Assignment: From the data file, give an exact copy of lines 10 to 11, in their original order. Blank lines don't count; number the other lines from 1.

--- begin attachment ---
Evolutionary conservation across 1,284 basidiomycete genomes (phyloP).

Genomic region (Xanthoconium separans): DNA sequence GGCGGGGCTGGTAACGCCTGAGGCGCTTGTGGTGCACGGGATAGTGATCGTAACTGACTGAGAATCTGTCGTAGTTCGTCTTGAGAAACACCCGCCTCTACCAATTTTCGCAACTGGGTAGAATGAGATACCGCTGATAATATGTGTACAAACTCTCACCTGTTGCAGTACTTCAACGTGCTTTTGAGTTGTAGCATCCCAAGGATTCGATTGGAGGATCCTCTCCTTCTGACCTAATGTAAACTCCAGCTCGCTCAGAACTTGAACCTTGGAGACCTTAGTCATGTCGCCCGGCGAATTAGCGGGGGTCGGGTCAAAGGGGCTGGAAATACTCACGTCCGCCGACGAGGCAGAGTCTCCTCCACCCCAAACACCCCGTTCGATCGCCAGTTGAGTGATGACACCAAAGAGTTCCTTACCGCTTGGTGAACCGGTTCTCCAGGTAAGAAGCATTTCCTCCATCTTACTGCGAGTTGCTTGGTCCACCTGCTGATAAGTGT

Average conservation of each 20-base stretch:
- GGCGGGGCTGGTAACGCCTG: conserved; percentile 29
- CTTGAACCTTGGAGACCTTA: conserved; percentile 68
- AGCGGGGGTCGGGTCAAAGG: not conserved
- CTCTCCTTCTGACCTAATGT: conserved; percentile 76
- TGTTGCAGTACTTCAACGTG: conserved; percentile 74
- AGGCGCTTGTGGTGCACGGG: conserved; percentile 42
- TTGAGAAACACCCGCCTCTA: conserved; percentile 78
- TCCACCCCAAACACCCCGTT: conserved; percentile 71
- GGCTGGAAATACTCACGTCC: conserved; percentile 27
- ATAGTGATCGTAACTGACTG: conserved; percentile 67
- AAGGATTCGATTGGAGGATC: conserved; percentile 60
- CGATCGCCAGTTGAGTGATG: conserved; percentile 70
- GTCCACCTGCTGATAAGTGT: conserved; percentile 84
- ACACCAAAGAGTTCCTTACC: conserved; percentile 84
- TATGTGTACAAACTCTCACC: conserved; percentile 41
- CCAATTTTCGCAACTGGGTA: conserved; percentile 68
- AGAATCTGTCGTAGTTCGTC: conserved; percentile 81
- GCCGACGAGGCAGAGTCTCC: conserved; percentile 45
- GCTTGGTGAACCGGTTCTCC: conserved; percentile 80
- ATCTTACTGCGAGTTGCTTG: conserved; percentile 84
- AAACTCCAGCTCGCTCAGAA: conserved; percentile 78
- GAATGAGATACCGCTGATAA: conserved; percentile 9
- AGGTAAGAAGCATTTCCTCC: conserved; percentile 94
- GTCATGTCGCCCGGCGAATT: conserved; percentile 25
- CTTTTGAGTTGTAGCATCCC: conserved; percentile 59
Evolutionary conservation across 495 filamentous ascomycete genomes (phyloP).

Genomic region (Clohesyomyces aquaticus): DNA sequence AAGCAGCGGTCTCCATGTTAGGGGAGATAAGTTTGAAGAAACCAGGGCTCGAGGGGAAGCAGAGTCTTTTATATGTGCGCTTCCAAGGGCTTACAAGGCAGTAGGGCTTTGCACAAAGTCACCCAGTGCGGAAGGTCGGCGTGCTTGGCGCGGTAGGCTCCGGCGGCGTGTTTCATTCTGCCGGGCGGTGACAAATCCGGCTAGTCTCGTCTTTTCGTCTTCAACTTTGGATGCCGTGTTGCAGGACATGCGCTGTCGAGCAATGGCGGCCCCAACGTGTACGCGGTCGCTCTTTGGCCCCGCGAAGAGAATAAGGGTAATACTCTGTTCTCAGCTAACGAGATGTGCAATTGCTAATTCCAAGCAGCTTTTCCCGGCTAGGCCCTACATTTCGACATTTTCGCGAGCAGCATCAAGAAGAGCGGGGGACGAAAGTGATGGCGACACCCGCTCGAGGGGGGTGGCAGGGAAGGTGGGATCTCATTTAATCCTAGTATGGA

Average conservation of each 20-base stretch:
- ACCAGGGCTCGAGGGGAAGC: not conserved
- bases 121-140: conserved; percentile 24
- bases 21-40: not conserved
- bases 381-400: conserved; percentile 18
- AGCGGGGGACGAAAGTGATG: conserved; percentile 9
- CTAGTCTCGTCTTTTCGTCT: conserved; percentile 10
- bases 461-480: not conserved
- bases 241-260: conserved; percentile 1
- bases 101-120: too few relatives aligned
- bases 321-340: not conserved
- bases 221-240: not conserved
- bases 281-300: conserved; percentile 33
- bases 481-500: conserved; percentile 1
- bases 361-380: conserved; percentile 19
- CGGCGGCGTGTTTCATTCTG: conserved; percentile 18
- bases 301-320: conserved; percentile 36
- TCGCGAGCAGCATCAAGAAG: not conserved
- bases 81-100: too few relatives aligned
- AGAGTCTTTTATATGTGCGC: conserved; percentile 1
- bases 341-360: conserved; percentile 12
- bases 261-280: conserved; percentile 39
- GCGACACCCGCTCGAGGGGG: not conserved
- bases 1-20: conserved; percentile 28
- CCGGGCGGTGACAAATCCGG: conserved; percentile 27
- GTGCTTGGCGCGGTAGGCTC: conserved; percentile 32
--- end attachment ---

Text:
- TTGAGAAACACCCGCCTCTA: conserved; percentile 78
- TCCACCCCAAACACCCCGTT: conserved; percentile 71